“Confronted with a pythagorean jingle derived from simple ratios, a sequence of 23 moves from knot theory, and the interaction between a billiard-ball and a zero-gravity field, a young detective soon realizes that three crimes could have been avoided if math were not so unreasonably effective in describing our physical world. Why is this so? Asimov’s fictional character Prof. Priss confirms to the detective that there is some truth in Tegmark’s Mathematical Universe Hypothesis, and reveals him that all mathematical structures entailing self-aware substructures (SAS) are computable and isomorphic. The boss at the investigation agency is not convinced and proposes his own views on the question.”
This is the abstract of ‘Let’s consider two spherical chickens‘, my contribution to the FQXi 2015 Essay Contest ‘Trick or Truth? The Mysterious Connection Between Physics and Mathematics’, which obtained a Third Prize and the mention for ‘Most Creative Presentation’, out of 203 submissions.
I wish to dedicate this essay and these results to the memory of my father Giampaolo, who was very amused by the spherical chickens concept, referring to the habit of some theoretical physicists to make over-simplifications when developing models of real systems. As a chemist he must have considered himself immune from this attitude!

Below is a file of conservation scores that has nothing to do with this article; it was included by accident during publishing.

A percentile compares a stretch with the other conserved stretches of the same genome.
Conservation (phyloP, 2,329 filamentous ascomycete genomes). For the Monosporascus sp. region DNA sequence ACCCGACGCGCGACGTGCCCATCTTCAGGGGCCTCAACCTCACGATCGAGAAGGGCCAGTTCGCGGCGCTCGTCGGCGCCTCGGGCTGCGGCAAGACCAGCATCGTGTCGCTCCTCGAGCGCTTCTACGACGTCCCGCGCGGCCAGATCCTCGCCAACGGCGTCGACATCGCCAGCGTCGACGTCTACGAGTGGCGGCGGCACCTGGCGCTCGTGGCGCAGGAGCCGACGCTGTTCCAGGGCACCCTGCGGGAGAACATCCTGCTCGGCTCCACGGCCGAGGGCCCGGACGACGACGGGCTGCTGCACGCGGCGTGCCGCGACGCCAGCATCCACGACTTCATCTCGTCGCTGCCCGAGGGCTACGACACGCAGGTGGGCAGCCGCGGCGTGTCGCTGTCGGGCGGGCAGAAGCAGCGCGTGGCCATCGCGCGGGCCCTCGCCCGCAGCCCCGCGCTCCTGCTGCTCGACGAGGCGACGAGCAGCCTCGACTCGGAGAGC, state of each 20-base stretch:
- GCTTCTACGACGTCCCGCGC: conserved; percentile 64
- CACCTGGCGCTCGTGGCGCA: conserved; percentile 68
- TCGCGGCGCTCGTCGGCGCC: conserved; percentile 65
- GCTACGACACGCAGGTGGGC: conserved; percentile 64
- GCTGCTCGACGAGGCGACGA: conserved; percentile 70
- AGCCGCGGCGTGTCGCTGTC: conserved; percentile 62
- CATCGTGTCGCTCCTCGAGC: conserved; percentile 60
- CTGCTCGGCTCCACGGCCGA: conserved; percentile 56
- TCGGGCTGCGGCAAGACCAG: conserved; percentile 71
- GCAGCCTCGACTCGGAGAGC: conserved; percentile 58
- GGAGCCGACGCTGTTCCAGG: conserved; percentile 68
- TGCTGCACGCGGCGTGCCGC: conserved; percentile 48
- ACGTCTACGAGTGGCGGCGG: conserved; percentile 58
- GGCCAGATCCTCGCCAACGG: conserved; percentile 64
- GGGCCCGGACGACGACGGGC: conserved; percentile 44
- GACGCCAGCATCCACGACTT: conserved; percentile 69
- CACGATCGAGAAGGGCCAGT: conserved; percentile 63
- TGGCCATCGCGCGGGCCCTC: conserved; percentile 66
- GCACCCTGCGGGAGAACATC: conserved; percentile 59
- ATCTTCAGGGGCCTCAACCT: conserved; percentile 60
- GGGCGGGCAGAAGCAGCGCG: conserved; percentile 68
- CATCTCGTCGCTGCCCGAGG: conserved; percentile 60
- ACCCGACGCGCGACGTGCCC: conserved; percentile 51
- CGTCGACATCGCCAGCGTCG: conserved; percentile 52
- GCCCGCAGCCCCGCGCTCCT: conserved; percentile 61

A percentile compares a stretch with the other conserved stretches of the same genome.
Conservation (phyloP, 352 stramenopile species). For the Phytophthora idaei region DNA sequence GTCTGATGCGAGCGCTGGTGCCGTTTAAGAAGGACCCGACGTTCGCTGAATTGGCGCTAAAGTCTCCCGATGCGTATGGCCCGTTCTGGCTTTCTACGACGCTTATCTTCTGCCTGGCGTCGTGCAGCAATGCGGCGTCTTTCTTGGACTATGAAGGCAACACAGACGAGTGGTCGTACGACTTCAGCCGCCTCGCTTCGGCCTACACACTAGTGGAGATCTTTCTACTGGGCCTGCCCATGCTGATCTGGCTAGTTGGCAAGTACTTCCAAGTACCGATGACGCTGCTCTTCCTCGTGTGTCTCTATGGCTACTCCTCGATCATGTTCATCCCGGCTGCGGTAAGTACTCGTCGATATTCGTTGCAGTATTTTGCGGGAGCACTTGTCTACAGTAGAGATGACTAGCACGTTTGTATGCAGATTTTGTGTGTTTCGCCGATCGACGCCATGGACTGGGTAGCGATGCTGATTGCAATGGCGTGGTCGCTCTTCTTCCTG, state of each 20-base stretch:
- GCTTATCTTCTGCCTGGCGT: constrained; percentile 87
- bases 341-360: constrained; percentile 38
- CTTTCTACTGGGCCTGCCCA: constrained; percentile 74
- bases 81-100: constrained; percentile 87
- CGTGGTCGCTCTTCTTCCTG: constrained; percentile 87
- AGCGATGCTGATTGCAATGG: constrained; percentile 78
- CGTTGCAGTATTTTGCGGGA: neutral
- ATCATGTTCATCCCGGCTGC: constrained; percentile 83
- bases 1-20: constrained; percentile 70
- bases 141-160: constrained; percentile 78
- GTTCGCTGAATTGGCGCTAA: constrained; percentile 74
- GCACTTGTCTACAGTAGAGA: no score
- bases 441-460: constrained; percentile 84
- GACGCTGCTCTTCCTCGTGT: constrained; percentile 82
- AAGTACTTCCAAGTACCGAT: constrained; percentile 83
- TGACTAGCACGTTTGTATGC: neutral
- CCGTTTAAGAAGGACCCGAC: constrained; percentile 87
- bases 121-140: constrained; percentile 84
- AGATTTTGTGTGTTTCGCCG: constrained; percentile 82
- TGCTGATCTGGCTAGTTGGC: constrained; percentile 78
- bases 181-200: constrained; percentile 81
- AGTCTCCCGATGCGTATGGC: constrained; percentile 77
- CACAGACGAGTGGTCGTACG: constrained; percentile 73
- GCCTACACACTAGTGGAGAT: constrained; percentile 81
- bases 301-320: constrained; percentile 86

Excerpt from Gerard ’t Hooft: ‘The Cellular Automaton Interpretation of Quantum Mechanics’ – June 10, 2014
We set up a systematic study of the Cellular Automaton Interpretation of quantum mechanics. We hope to inspire more physicists to do so, to consider seriously the possibility that quantum mechanics as we know it is not a fundamental, mysterious, impenetrable feature of our physical world, but rather an instrument to statistically describe a world where the physical laws, at their most basic roots, are not quantum mechanical at all. Sure, we do not know how to formulate the most basic laws at present, but we are collecting indications that a classical world underlying quantum mechanics does exist. Our models show how to put quantum mechanics on hold when we are constructing models such as string theory and “quantum” gravity, and this may lead to much improved understanding of our world at the Planck scale.